May 30, 2023

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The World Bank expects 3.1% for Morocco in 2023

Savings of The Middle East and North Africa (MENA) region is expected to experience slower growth in 2023 as double-digit food price increases put additional pressure on poor households and food insecurity could affect generations, according to a recent World Bank report on the region.

is titled « Disrupted Rules: The Long-Term Consequences of Inflation and Food Insecurity in the Middle East and North Africa Region»The MENA Economic News Bulletin forecasts a decline in regional GDP from 5.8% in 2022 to 3% in 2023.

Oil-exporting countries benefit from oil wealth in 2022, although there is a significant gap between high-income countries and other regions, their growth will be slower. Real GDP growth per capita, a better measure of living standards, is expected to slow from 4.4 percent in 2022 to 1.6 percent in 2023.

Inflation in the region has increased dramatically in 2022, especially in countries with devalued currencies. have Analysis The report found that the impact of rising food prices on food insecurity is particularly significant in eight countries On that day 16 have experienced double-digit or higher inflation, which hits poorer households harder because they spend more of their budgets on food than richer households.

Especially in oil importing countries like Egypt, Morocco and Tunisia, the currency depreciates. leading to higher levels of inflation against the dollar. Current accounts of these countries are misused Rising food and oil prices, most of which are imported. This shock coincided with high debt levels and a deterioration in global financial conditions.

«Rising food prices can be disastrous for poor families. Food insecurity can have long-term, multigenerational consequences.declares Ferid Belhaj, World Bank Vice President for the MENA Region.The human and economic cost of inaction is enormous, and bold policies are needed in a region where youth make up more than half of the population.“, he adds.

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Average food inflation in 16 economies in the MENA region between March and December 2022 was 29% year-on-year, the semi-annual report reveals. This is higher than headline inflation, which averaged 19.4% year-on-year over the same period, compared with 14.8% between October 2021 and February 2022. Ukraine is Russia.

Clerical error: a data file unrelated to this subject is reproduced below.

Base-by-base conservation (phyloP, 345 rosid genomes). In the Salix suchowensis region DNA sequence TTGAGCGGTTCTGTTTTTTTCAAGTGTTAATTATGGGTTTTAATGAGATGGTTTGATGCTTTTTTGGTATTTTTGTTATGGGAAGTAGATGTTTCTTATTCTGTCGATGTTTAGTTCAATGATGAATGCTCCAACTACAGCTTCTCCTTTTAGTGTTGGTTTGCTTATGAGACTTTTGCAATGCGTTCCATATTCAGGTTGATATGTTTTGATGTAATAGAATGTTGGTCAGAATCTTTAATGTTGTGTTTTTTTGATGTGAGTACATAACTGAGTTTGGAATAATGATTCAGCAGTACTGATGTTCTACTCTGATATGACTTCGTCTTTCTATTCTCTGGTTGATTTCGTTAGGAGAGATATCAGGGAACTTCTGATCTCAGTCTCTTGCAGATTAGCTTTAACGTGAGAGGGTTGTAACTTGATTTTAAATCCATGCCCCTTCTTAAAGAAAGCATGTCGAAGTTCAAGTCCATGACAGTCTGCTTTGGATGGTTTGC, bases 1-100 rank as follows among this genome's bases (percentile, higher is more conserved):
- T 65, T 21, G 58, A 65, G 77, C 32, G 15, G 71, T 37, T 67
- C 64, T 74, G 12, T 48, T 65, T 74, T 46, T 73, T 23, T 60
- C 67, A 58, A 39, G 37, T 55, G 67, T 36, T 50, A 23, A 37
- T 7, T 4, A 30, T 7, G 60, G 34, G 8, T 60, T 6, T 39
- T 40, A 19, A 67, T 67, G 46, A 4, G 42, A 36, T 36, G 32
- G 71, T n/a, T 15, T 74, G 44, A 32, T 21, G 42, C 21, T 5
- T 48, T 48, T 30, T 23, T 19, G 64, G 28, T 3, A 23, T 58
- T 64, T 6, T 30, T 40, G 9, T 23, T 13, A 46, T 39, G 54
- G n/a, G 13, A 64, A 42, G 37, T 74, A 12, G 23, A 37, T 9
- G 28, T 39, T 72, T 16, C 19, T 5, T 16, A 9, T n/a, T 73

Among the four subgroups of the MENA region covered by the report—oil-importing developing countries, oil-exporting developing countries, countries in conflict, and GCC countries—inflation is projected to increase food insecurity by 24% to 33% in 2023.

«The report estimates that one in five people living in developing countries in the MENA region could suffer from food insecurity this year, with around 8 million children under the age of 5 among the cohort facing hunger. Even temporary food price inflation can cause long-term and often irreversible damageHe says Roberta Catti is the World Bank’s Chief Economist for the MENA Region.

According to the report, food price increases between March and June 2022 may have increased the risk of child stunting in developing countries by 17% to 24%, representing 200,000 to 285,000 new additional births. More generally, studies show that malnutrition in children leads to poor school performance, low income and health problems.

«Research provides clear evidence that a Inadequate nutrition in utero and during infancy can disrupt the fate of children and reduce their chances of thriving», Collaboration tumor.

Projected funding calls for billions of dollars a year to address acute food insecurity, but the report demonstrates that money alone is not enough. It therefore proposes measures to help alleviate food insecurity, including cash transfers and cash transfers that can be carried out without delay to prevent food insecurity before it becomes a real crisis.

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Mothers, who play an important role in infancy and early childhood, can benefit from measures to improve parental leave, childcare and medical care, which are important for child development.

The report highlights the need for more up-to-date and better data on children’s health and nutrition status, as well as better access to management information to help target priorities and easily reach vulnerable populations. Furthermore, it must be concluded that increasing the resilience of food systems and strengthening supply chains is essential, especially in the face of climate shocks and future market disruptions.